Here are ten things adult children should keep in mind as they interact with their aging parents:
1. Over half of all people over 65 experience some hearing loss. Try speaking slightly louder tone (but don't shout) and in a lower pitch.
2. Older adults should have a complete eye exam every 1-2 years.
3. More than one third of adults aged 65 years or older fall each year. If balance or strength is fading, make sure your parents tell their doctor and, if necessary, get the right kind of cane, walker or wheelchair.
4. Arthritis can be managed. A doctor's treatment plan may include a combination of medication, weight management, range of motion exercises, and any number of methods to protect their joints from further damage.
5. Changing patterns in eating or sleeping -- or a loss of interest in activities that once brought pleasure -- can be signs of depression. Be sure to have these symptoms evaluated by your parent's physician.
6. Older people may continue to be very sharp mentally, but may have less ability to hold a lot of information in their minds at one time. For that reason it's a good idea to limit your statements to one idea at a time and to avoid jargon or technical terms.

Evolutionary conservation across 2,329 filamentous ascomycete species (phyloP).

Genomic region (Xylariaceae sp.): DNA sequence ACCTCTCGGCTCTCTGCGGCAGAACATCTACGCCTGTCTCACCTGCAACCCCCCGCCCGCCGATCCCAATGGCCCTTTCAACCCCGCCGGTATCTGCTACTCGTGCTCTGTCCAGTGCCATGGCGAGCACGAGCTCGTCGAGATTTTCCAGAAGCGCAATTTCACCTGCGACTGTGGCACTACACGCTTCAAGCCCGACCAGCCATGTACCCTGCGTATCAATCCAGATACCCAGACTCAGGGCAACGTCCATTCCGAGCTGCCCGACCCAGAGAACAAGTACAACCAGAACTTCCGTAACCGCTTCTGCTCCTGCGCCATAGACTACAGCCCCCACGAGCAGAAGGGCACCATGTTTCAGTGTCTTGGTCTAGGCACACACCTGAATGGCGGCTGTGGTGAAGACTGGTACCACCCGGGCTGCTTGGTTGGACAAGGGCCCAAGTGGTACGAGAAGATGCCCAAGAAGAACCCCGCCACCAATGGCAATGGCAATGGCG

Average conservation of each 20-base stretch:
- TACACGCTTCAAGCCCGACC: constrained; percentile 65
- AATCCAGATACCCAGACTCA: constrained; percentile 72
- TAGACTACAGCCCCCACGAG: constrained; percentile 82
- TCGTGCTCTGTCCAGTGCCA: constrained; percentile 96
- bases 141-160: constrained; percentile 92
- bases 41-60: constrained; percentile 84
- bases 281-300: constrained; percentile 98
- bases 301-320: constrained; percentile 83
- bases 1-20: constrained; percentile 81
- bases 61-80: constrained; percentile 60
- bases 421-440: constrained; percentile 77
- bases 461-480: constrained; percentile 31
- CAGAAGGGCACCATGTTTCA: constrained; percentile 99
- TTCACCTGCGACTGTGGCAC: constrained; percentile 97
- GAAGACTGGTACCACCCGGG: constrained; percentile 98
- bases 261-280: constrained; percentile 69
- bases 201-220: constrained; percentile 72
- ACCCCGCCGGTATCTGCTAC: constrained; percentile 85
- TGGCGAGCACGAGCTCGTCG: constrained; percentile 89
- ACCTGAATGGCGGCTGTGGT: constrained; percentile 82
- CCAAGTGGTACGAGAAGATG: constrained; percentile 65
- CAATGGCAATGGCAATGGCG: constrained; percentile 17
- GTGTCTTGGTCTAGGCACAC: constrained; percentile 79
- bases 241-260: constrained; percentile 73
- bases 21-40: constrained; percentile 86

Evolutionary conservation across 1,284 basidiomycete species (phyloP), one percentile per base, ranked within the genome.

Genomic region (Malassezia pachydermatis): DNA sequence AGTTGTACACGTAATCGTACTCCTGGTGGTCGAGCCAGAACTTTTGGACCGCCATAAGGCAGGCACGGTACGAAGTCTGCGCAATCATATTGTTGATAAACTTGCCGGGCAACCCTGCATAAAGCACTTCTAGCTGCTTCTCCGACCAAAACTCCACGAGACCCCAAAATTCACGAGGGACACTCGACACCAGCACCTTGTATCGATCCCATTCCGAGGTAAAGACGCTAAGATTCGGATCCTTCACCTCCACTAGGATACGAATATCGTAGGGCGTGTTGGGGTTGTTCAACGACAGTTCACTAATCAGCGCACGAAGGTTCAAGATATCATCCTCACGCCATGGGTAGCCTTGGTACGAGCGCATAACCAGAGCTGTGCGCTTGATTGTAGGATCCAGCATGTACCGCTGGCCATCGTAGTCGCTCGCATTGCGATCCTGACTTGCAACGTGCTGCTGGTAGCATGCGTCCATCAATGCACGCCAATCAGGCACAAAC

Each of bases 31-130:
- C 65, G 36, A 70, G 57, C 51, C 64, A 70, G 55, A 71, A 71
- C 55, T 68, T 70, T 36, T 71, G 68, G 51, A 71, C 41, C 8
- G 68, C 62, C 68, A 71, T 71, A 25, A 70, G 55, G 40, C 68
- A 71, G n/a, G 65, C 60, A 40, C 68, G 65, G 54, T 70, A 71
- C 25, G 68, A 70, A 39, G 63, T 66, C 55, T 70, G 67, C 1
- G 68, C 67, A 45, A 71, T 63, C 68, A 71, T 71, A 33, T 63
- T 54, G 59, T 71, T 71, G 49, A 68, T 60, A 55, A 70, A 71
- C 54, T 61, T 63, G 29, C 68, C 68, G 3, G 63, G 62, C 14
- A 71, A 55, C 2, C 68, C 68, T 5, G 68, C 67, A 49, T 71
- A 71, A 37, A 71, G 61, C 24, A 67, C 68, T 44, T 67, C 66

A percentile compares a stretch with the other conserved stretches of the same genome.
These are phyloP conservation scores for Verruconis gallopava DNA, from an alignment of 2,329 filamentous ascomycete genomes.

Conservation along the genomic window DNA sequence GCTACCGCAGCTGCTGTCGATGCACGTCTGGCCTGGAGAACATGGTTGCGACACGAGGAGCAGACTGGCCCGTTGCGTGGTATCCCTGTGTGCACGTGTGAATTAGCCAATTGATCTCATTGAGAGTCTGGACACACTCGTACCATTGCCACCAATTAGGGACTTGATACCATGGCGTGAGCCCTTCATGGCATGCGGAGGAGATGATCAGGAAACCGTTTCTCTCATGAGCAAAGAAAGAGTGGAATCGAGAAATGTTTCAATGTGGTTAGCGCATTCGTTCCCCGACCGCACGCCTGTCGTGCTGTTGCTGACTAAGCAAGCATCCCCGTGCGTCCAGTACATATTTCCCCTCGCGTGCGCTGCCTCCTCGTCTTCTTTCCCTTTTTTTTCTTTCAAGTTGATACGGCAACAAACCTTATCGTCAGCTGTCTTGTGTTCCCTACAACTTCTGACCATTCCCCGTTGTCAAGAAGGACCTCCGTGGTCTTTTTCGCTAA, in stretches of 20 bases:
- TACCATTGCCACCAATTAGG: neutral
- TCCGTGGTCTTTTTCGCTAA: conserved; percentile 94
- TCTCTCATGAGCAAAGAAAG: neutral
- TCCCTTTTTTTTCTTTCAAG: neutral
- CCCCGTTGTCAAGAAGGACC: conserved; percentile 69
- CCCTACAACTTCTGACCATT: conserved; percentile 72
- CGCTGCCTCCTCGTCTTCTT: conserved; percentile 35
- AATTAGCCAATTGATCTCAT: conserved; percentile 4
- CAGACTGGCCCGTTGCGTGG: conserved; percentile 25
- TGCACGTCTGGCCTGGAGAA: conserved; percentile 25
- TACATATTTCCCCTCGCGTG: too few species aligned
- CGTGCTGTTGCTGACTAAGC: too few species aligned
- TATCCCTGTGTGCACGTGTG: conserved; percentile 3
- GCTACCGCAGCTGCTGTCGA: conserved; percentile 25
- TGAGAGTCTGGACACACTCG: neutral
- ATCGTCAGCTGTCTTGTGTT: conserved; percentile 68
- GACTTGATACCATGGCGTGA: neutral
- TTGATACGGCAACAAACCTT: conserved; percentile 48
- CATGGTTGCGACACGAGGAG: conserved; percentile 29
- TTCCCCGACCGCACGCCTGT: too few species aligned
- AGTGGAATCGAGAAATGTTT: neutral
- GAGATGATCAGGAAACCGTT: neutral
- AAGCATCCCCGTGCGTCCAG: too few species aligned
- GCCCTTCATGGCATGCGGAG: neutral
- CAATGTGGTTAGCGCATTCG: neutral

7. Minor memory loss is normal. If your parent is dealing with some memory loss, keep questions simple and avoid multiple choices.
8. Alzheimer's disease or dementia both lead to a gradual decline in performing daily activities. If this is the case, children can help develop a familiar routine for their loved one.
9. There are caregiver options. Discuss with your parents and siblings your parents' caregiving needs.
10. It is important to have physicians with whom your parents are comfortable with and trust.